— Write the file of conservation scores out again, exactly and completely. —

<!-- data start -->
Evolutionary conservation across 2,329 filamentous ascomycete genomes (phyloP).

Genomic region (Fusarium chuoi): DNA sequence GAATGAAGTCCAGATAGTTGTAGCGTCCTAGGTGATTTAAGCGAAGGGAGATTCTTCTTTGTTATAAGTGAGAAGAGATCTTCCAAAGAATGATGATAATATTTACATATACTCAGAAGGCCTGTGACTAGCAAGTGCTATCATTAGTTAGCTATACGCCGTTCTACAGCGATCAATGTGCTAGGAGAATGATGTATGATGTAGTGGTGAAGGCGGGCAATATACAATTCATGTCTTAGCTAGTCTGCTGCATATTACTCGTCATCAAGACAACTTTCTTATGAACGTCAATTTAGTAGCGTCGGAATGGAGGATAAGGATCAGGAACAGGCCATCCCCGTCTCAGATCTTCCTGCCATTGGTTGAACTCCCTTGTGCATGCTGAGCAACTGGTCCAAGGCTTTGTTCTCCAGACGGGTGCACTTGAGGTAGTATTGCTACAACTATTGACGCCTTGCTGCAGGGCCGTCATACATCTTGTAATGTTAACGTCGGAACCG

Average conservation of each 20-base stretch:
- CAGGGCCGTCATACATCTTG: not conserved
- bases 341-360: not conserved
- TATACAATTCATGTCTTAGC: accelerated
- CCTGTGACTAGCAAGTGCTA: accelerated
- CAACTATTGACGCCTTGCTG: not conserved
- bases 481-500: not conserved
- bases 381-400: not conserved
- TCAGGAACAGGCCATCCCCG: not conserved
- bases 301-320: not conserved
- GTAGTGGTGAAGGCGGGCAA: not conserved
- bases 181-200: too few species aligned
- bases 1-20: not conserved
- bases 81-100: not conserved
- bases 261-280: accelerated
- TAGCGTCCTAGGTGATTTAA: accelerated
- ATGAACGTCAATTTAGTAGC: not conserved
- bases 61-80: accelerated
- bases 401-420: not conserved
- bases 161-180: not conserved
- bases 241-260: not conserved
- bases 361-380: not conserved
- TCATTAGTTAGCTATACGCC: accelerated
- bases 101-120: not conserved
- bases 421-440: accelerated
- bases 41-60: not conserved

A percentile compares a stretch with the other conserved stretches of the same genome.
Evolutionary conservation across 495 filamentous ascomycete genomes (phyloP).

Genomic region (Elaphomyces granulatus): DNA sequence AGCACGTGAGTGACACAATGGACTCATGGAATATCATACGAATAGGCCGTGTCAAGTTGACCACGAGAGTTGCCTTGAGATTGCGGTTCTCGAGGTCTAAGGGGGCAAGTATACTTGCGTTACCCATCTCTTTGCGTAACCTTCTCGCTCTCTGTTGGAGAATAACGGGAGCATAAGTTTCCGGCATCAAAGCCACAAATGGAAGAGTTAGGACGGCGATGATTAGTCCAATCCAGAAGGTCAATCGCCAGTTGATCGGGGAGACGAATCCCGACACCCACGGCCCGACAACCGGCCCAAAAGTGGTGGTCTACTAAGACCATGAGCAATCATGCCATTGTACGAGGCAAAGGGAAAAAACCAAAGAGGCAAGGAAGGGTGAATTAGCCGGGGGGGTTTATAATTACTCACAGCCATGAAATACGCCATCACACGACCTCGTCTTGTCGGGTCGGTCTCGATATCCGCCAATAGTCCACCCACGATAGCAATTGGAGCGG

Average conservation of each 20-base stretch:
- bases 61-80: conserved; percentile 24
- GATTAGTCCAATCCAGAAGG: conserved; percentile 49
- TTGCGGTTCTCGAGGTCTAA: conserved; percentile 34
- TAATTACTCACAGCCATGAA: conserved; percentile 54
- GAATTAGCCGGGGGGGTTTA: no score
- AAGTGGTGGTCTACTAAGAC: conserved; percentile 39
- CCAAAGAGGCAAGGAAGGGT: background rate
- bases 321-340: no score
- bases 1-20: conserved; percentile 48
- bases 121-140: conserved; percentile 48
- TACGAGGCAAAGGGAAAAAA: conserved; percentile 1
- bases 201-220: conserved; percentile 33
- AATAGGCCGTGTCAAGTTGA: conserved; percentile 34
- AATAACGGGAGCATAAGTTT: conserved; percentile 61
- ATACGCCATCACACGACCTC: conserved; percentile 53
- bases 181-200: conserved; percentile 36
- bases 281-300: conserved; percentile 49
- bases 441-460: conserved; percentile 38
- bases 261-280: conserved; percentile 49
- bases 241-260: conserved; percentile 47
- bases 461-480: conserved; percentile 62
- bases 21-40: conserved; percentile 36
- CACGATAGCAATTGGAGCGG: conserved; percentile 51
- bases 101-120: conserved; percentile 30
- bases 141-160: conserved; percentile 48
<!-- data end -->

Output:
Evolutionary conservation across 2,329 filamentous ascomycete genomes (phyloP).

Genomic region (Fusarium chuoi): DNA sequence GAATGAAGTCCAGATAGTTGTAGCGTCCTAGGTGATTTAAGCGAAGGGAGATTCTTCTTTGTTATAAGTGAGAAGAGATCTTCCAAAGAATGATGATAATATTTACATATACTCAGAAGGCCTGTGACTAGCAAGTGCTATCATTAGTTAGCTATACGCCGTTCTACAGCGATCAATGTGCTAGGAGAATGATGTATGATGTAGTGGTGAAGGCGGGCAATATACAATTCATGTCTTAGCTAGTCTGCTGCATATTACTCGTCATCAAGACAACTTTCTTATGAACGTCAATTTAGTAGCGTCGGAATGGAGGATAAGGATCAGGAACAGGCCATCCCCGTCTCAGATCTTCCTGCCATTGGTTGAACTCCCTTGTGCATGCTGAGCAACTGGTCCAAGGCTTTGTTCTCCAGACGGGTGCACTTGAGGTAGTATTGCTACAACTATTGACGCCTTGCTGCAGGGCCGTCATACATCTTGTAATGTTAACGTCGGAACCG

Average conservation of each 20-base stretch:
- CAGGGCCGTCATACATCTTG: not conserved
- bases 341-360: not conserved
- TATACAATTCATGTCTTAGC: accelerated
- CCTGTGACTAGCAAGTGCTA: accelerated
- CAACTATTGACGCCTTGCTG: not conserved
- bases 481-500: not conserved
- bases 381-400: not conserved
- TCAGGAACAGGCCATCCCCG: not conserved
- bases 301-320: not conserved
- GTAGTGGTGAAGGCGGGCAA: not conserved
- bases 181-200: too few species aligned
- bases 1-20: not conserved
- bases 81-100: not conserved
- bases 261-280: accelerated
- TAGCGTCCTAGGTGATTTAA: accelerated
- ATGAACGTCAATTTAGTAGC: not conserved
- bases 61-80: accelerated
- bases 401-420: not conserved
- bases 161-180: not conserved
- bases 241-260: not conserved
- bases 361-380: not conserved
- TCATTAGTTAGCTATACGCC: accelerated
- bases 101-120: not conserved
- bases 421-440: accelerated
- bases 41-60: not conserved

A percentile compares a stretch with the other conserved stretches of the same genome.
Evolutionary conservation across 495 filamentous ascomycete genomes (phyloP).

Genomic region (Elaphomyces granulatus): DNA sequence AGCACGTGAGTGACACAATGGACTCATGGAATATCATACGAATAGGCCGTGTCAAGTTGACCACGAGAGTTGCCTTGAGATTGCGGTTCTCGAGGTCTAAGGGGGCAAGTATACTTGCGTTACCCATCTCTTTGCGTAACCTTCTCGCTCTCTGTTGGAGAATAACGGGAGCATAAGTTTCCGGCATCAAAGCCACAAATGGAAGAGTTAGGACGGCGATGATTAGTCCAATCCAGAAGGTCAATCGCCAGTTGATCGGGGAGACGAATCCCGACACCCACGGCCCGACAACCGGCCCAAAAGTGGTGGTCTACTAAGACCATGAGCAATCATGCCATTGTACGAGGCAAAGGGAAAAAACCAAAGAGGCAAGGAAGGGTGAATTAGCCGGGGGGGTTTATAATTACTCACAGCCATGAAATACGCCATCACACGACCTCGTCTTGTCGGGTCGGTCTCGATATCCGCCAATAGTCCACCCACGATAGCAATTGGAGCGG

Average conservation of each 20-base stretch:
- bases 61-80: conserved; percentile 24
- GATTAGTCCAATCCAGAAGG: conserved; percentile 49
- TTGCGGTTCTCGAGGTCTAA: conserved; percentile 34
- TAATTACTCACAGCCATGAA: conserved; percentile 54
- GAATTAGCCGGGGGGGTTTA: no score
- AAGTGGTGGTCTACTAAGAC: conserved; percentile 39
- CCAAAGAGGCAAGGAAGGGT: background rate
- bases 321-340: no score
- bases 1-20: conserved; percentile 48
- bases 121-140: conserved; percentile 48
- TACGAGGCAAAGGGAAAAAA: conserved; percentile 1
- bases 201-220: conserved; percentile 33
- AATAGGCCGTGTCAAGTTGA: conserved; percentile 34
- AATAACGGGAGCATAAGTTT: conserved; percentile 61
- ATACGCCATCACACGACCTC: conserved; percentile 53
- bases 181-200: conserved; percentile 36
- bases 281-300: conserved; percentile 49
- bases 441-460: conserved; percentile 38
- bases 261-280: conserved; percentile 49
- bases 241-260: conserved; percentile 47
- bases 461-480: conserved; percentile 62
- bases 21-40: conserved; percentile 36
- CACGATAGCAATTGGAGCGG: conserved; percentile 51
- bases 101-120: conserved; percentile 30
- bases 141-160: conserved; percentile 48